When you arrive in Canada, you will pass through a “port-of-entry” (POE), which may be at a land border or an airport (and even by sea). Here you will be examined by a Border Service Officer, who will verify your identity and confirm other details to ensure you meet the requirements to enter Canada. Depending on your status and the purpose of your visit, you may be sent to “secondary inspection”. This can happen to verify information or if your case requires the issuance of documents, for example, if you are entering Canada to obtain permanent residence, a study permit, or work permit. In cases where you have received approval of your application from a visa office, obtaining your documents at the POE should be a mere formality. In other cases, you may be applying for a study or work permit at the POE, if permitted by the regulations. You may be asked questions about whether there have been any changes in circumstances since your application (for example, a change in marital status), and about your intentions in Canada. Your answers should not contradict what was stated on your application or indicate an intent to violate regulations. Applicants sometimes do this inadvertently, either because they are not familiar with immigration laws, or because they find themselves in a stressful situation and become overwhelmed. Note that even visitors who are visiting on an eTA or temporary resident visa may be sent to secondary inspection and denied entry to Canada if the officer suspects you will not leave by the end of your authorized stay or otherwise violate Canada’s immigration laws. You should be prepared to answer questions properly and be aware of your obligations while in Canada.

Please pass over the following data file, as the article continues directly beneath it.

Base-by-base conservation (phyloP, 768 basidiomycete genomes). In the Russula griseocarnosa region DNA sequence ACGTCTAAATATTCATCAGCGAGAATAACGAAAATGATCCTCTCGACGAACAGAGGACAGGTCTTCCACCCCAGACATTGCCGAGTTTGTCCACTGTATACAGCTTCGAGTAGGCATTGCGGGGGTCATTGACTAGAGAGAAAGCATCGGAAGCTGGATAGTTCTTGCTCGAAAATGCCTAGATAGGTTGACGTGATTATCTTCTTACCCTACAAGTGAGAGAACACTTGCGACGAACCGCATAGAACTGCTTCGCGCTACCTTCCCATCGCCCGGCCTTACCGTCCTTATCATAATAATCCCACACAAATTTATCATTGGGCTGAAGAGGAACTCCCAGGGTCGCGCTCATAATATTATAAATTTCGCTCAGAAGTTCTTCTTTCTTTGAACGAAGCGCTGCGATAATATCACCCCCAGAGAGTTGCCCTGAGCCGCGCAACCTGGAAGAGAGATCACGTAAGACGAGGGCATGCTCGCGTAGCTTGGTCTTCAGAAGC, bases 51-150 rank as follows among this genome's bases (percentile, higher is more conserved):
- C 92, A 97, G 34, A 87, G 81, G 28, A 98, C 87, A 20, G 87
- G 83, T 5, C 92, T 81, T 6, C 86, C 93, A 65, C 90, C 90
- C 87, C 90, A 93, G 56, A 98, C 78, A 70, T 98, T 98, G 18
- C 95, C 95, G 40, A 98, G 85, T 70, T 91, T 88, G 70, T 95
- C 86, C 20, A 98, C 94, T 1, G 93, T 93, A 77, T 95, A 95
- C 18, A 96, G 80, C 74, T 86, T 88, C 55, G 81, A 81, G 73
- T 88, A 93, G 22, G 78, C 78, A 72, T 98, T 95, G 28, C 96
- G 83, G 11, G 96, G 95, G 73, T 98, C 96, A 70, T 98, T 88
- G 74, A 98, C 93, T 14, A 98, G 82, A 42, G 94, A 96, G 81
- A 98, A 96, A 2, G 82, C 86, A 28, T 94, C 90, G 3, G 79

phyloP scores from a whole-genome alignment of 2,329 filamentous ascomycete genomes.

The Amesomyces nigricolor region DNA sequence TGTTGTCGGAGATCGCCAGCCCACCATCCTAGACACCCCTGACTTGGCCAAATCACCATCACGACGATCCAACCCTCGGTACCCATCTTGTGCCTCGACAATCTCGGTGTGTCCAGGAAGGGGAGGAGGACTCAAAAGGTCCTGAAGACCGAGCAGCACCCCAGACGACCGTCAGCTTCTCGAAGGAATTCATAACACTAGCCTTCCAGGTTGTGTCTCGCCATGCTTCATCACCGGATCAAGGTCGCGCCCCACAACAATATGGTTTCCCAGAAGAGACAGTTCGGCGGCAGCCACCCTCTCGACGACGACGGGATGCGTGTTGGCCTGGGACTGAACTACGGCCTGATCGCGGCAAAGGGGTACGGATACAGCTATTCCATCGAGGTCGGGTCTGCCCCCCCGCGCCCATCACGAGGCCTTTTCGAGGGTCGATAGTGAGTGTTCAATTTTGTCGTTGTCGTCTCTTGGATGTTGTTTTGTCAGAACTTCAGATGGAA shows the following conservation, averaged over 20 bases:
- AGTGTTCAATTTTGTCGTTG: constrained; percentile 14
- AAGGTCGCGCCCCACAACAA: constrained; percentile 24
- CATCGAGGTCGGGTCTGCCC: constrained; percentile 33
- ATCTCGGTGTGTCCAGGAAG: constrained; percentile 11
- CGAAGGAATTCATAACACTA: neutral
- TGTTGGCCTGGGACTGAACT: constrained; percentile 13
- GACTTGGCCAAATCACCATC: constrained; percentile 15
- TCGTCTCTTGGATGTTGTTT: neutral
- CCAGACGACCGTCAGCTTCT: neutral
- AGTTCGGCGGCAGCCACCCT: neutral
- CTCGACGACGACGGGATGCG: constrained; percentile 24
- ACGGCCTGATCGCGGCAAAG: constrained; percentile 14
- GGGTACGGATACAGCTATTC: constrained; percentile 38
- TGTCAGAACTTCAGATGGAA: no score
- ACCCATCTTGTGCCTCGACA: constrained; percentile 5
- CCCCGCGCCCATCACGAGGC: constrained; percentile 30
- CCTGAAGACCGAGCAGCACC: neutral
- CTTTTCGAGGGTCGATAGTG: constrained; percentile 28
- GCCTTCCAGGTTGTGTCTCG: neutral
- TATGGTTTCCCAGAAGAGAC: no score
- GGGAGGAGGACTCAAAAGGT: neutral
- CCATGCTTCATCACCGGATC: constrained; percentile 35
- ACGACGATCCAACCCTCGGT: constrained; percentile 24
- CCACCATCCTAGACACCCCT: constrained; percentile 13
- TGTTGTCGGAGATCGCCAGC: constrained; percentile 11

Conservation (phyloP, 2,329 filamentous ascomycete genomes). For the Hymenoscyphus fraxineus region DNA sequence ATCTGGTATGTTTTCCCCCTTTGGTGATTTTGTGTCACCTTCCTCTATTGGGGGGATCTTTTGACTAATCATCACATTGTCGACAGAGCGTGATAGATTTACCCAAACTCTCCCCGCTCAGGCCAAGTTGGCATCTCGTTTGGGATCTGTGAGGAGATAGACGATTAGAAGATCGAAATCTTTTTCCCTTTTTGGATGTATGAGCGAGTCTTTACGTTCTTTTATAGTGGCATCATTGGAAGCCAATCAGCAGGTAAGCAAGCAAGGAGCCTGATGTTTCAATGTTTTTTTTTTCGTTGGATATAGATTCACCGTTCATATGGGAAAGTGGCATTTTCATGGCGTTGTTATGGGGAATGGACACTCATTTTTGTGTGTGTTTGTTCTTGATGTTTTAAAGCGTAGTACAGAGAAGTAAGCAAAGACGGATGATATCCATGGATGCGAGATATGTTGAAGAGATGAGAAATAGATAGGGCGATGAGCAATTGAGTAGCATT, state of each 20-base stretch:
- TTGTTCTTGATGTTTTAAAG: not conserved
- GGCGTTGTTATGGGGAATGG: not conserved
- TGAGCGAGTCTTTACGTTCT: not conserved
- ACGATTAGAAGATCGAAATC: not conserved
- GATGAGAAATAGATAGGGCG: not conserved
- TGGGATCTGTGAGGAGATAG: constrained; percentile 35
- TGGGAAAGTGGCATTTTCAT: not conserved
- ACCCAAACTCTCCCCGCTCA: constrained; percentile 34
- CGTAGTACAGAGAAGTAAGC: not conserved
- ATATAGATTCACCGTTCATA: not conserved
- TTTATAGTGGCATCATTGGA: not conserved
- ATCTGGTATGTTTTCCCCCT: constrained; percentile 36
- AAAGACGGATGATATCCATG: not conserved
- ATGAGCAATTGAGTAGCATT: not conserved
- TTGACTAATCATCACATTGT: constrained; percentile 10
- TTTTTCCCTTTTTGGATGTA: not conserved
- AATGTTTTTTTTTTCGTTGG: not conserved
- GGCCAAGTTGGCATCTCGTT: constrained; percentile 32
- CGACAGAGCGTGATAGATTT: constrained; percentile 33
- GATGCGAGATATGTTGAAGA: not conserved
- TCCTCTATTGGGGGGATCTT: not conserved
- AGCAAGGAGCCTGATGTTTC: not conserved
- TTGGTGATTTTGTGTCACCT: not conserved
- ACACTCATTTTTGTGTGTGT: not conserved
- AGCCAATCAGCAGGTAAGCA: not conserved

You should also note that Border Services Officers have fairly wide powers and you have less legal rights to privacy at a POE than inside Canada. Your laptop, cell phone and other devices can be seized and inspected, and you can be requested to provide a password to your device(s). If you are concerned about your rights and obligations when entering Canada, you should consult with us before you travel.